Households’ preferences for hydrological services in Veracruz, Mexico: The importance of outcomes vs. program design

Ian McGinnis, Shady S. Atallah, Ju Chin Huang

Research output: Contribution to journalArticlepeer-review


Payments for Ecosystem Services (PES) are transfer payments that incentivize natural resource owners and managers to carry out environmental conservation efforts that promote ecosystem service provision. A common issue that PES programs face is long-term financial sustainability. In the case of payments for hydrological services (PHS), this may be achieved by introducing fees in the water bill of water users and using the money to pay landowners to conserve their forests and the hydrological services they provide. However, these fees are often minuscule and chosen arbitrarily without assessing households' preferences for the outcomes and design of the programs that manage them. While programs that improve water quality and regularity are universally desired, we know less about household preferences for who administers the program and who is eligible to enroll. We design a choice experiment survey to study preferences for attributes of a PHS program in Xalapa and Coatapec, Mexico. Expectedly, both cities' residents are willing to pay more to support a PHS program that improves water quality and water quantity regulation. Trust in the municipal government in the case of Xalapa and watershed awareness in Coatepec increase the likelihood of selecting the proposed alternative PHS programs. Households in both cities are willing to pay a premium if an NGO is involved in managing the program. While residents of Xalapa prefer keeping the PHS program land eligibility restricted to forests, the residents of Coatepec are willing to pay significantly more for a program that expands land eligibility to include shade-grown coffee. Overall, the WTP for a PHS program is estimated to be 16% of the current average monthly water bill for Xalapa households and 70% of the current water bill for Coatepec households. Our findings suggest that downstream water users can serve as a viable option for financing a PHS program to conserve forestland upstream. Attention needs to be paid to differences in WTP magnitudes and the population characteristics that affect differences in WTP across cities, such as trust in the government and watershed awareness.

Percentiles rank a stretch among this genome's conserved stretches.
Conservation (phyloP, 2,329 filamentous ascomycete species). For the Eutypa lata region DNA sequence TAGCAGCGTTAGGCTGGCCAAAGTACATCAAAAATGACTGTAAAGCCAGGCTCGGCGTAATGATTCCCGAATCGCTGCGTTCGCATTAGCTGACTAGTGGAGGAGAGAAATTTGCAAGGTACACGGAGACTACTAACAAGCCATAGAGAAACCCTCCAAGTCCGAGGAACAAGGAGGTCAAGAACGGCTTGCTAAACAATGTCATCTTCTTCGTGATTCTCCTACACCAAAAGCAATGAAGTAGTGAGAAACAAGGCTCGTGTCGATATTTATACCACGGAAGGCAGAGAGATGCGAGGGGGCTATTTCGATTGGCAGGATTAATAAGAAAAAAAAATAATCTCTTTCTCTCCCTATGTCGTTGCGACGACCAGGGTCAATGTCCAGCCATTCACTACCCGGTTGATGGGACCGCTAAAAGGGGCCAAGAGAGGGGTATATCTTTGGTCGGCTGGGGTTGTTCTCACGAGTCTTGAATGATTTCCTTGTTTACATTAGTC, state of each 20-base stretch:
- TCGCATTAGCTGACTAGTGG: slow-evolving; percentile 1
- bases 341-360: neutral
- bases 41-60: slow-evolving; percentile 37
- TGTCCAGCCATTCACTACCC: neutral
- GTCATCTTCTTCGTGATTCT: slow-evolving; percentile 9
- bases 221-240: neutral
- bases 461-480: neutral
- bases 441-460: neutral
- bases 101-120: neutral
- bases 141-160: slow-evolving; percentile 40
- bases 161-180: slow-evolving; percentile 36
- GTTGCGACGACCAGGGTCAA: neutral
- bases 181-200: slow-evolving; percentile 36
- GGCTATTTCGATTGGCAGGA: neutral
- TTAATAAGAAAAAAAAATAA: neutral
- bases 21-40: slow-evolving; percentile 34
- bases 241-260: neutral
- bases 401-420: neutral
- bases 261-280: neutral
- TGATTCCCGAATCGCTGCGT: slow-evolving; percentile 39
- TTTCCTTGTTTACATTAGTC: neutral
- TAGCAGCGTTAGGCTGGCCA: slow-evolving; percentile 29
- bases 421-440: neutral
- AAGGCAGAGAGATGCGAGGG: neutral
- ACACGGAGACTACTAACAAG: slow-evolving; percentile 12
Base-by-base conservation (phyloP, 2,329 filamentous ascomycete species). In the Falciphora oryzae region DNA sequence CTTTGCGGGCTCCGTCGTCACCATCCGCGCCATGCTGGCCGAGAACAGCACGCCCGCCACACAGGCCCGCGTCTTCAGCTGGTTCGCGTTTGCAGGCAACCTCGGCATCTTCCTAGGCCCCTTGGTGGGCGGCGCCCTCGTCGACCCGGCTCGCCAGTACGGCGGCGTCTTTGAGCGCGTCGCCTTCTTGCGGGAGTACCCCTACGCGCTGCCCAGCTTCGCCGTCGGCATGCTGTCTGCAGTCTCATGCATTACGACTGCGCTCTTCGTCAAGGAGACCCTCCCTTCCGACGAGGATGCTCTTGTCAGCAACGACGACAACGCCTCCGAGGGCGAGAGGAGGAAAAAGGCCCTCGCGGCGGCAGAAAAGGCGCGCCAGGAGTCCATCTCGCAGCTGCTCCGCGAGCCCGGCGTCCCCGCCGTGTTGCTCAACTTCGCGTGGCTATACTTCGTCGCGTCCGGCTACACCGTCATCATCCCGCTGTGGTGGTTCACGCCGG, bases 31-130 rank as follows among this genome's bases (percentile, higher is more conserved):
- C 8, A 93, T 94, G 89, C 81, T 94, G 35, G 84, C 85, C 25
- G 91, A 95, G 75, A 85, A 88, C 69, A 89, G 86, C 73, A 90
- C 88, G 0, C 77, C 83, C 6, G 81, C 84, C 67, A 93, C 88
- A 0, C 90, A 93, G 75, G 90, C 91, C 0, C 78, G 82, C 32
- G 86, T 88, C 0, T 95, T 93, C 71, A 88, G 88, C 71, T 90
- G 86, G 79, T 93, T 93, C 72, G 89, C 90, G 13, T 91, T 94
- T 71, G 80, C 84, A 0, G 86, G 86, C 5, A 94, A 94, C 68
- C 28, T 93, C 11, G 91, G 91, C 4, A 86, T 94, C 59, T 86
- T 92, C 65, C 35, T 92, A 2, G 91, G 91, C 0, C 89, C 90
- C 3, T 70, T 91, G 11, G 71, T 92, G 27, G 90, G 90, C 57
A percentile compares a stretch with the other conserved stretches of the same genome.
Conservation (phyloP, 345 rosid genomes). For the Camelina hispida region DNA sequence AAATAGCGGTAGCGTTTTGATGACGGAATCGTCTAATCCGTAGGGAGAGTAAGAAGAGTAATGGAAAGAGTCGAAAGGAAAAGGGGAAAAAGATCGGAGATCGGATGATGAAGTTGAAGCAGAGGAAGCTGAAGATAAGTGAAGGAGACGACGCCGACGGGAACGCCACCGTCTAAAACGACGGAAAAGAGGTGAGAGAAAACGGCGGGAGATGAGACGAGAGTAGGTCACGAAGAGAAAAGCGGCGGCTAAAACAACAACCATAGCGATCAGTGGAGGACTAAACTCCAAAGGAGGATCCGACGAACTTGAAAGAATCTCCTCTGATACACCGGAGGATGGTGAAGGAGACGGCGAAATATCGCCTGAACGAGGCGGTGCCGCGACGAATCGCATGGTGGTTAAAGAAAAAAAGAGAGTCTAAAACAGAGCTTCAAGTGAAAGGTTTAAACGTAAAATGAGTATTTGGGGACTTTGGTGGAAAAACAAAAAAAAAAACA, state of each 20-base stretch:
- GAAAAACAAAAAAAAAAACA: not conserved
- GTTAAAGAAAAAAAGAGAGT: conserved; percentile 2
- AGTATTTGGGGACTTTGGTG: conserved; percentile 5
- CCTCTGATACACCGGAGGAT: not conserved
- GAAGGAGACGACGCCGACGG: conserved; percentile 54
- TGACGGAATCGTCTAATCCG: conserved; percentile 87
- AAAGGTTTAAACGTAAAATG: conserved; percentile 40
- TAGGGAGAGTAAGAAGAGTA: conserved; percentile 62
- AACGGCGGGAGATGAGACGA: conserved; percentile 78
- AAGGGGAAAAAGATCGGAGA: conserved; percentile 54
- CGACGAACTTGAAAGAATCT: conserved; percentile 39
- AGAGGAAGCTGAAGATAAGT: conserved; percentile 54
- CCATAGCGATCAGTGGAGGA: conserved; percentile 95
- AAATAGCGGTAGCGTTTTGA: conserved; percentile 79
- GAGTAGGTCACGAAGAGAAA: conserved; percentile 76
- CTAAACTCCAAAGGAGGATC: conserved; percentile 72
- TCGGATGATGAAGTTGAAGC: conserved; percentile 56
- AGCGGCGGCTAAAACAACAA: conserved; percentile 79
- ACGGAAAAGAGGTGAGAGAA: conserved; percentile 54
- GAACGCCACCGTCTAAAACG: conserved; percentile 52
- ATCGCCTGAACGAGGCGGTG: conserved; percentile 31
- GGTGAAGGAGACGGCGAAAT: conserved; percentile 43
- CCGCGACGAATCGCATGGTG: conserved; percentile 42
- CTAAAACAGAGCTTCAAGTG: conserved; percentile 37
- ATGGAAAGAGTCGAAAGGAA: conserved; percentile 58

Original languageEnglish (US)
Article number113763
JournalJournal of Environmental Management
StatePublished - Dec 15 2021


  • Forests
  • Mexico
  • Payments for hydrological services
  • Program design
  • Shade-grown coffee
  • Willingness to pay

ASJC Scopus subject areas

  • Environmental Engineering
  • Waste Management and Disposal
  • Management, Monitoring, Policy and Law


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